Doctor strongly recommends that children wear masks at school | News, Sports, Jobs

To the editor of the Journal:

I strongly encourage children to wear masks for back to school this year, especially children under 12 and older unvaccinated children. The masks limited the spread of COVID last year, leading to successful in-person education for our children when many elsewhere were virtual most of the year. This year, we are benefiting from the vaccination of most of the teachers and some children, but Delta’s contagiousness is already proving itself in unmasked schools.

Even if we wish, we are not yet done with COVID.

My family has recent experience in highlighting risks locally. Our 3-year-old son developed symptoms in kindergarten and later tested positive for COVID. Her school hall closed and we took our children away, but four days later our third grader tested positive. Masked school-aged children were visiting just before my son developed symptoms, and none of the visiting children became ill. My wife and I have been vaccinated for over six months and neither of us tested positive. The masks work. Vaccines work.

Although most infected children don’t get very sick, about 1 in 100 are hospitalized, pediatric hospitals are filling up in the South, and early studies suggest Delta may be slightly worse for children. Our communities also include many children I care for – children with congenital heart disease, developmental delays, genetic abnormalities, weakened immune systems and other high risk conditions. Many have stayed out of society and school over the past year, and the loss of education and related services has been devastating for them. We know they are at a higher risk of complications from COVID, and if they cannot yet be vaccinated, they are relying on our community to keep them safe.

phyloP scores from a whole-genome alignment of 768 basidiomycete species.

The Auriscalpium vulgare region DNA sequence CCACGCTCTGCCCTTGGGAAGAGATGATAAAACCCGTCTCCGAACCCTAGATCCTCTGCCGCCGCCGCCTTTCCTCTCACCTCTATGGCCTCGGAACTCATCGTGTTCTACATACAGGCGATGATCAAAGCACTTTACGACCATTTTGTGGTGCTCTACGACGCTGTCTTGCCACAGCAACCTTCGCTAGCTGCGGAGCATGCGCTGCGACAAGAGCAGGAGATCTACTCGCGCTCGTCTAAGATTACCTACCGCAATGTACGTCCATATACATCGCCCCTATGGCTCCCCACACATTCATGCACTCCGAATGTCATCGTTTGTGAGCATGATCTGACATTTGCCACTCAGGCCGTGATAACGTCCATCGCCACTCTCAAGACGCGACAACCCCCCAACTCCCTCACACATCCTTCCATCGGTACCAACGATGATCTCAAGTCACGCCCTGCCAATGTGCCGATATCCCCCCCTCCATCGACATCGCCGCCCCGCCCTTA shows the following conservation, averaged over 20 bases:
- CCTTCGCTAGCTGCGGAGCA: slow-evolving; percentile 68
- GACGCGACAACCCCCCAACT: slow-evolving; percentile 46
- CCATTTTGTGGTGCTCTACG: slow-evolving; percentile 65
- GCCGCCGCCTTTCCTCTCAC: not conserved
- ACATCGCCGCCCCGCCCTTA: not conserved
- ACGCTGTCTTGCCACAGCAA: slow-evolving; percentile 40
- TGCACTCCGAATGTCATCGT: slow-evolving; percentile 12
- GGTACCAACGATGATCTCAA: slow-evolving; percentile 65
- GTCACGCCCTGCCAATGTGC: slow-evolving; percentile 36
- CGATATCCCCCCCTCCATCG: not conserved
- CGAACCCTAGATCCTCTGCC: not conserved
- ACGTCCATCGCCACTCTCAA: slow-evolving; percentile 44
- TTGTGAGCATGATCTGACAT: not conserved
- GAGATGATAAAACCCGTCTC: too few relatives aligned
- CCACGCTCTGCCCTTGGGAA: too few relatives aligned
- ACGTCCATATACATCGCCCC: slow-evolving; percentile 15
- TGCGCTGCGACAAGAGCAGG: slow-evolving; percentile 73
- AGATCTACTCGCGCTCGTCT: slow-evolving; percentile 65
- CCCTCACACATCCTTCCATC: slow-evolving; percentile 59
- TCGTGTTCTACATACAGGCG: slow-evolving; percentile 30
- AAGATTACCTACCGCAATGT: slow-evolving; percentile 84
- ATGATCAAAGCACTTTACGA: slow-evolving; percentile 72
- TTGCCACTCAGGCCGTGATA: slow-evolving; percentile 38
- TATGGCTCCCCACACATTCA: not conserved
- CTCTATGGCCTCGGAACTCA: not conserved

Even if children don’t get sick, missed school during isolation and quarantine is detrimental, especially when children are already trying to make up for missed education. Masks can have social and emotional impacts on children, but the harms of quarantine and potential medical risks should be of more concern, at least until all children can be vaccinated.

I encourage you to engage your children in this discussion. They can play an active role in keeping themselves and others safe, reduce the risk of quarantine and cancellation of extracurricular activities, and end the pandemic sooner for all of us. When eligible, I encourage having similar discussions about vaccines. I have had these discussions with my own children and patients and I hope you have too.


Pediatric cardiologist


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